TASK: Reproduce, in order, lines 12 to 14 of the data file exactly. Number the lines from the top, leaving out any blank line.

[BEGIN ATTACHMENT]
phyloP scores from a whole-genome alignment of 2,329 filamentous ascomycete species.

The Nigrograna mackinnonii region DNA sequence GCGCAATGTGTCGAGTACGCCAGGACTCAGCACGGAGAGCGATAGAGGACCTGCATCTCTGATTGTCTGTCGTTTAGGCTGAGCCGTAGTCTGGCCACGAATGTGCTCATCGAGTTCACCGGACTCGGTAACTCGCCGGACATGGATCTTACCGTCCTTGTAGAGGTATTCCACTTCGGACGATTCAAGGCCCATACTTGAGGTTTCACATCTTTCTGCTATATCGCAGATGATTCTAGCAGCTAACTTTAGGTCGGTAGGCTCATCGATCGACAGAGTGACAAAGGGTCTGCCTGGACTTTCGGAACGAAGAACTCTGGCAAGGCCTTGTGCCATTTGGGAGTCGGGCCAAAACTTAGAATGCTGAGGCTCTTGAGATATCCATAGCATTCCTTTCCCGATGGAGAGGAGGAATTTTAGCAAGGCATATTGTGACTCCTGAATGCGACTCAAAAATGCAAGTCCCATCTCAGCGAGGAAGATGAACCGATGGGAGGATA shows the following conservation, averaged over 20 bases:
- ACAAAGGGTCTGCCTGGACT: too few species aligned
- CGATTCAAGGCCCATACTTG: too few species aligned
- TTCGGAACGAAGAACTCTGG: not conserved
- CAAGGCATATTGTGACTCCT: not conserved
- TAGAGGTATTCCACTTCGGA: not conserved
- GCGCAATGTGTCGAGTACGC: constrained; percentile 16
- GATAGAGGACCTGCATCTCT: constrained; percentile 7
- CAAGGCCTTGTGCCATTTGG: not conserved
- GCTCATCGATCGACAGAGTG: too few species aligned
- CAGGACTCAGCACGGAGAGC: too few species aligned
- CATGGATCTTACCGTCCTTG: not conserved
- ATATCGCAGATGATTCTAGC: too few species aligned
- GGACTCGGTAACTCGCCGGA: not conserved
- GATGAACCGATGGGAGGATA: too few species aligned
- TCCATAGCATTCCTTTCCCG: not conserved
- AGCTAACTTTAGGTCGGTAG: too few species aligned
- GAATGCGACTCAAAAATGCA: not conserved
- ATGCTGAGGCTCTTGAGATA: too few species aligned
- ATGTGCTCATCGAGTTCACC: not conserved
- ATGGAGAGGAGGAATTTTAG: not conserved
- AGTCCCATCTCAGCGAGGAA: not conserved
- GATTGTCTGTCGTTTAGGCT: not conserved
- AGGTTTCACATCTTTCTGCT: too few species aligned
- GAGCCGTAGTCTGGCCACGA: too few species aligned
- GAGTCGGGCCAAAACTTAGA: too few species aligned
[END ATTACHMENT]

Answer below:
- CAGGACTCAGCACGGAGAGC: too few species aligned
- CATGGATCTTACCGTCCTTG: not conserved
- ATATCGCAGATGATTCTAGC: too few species aligned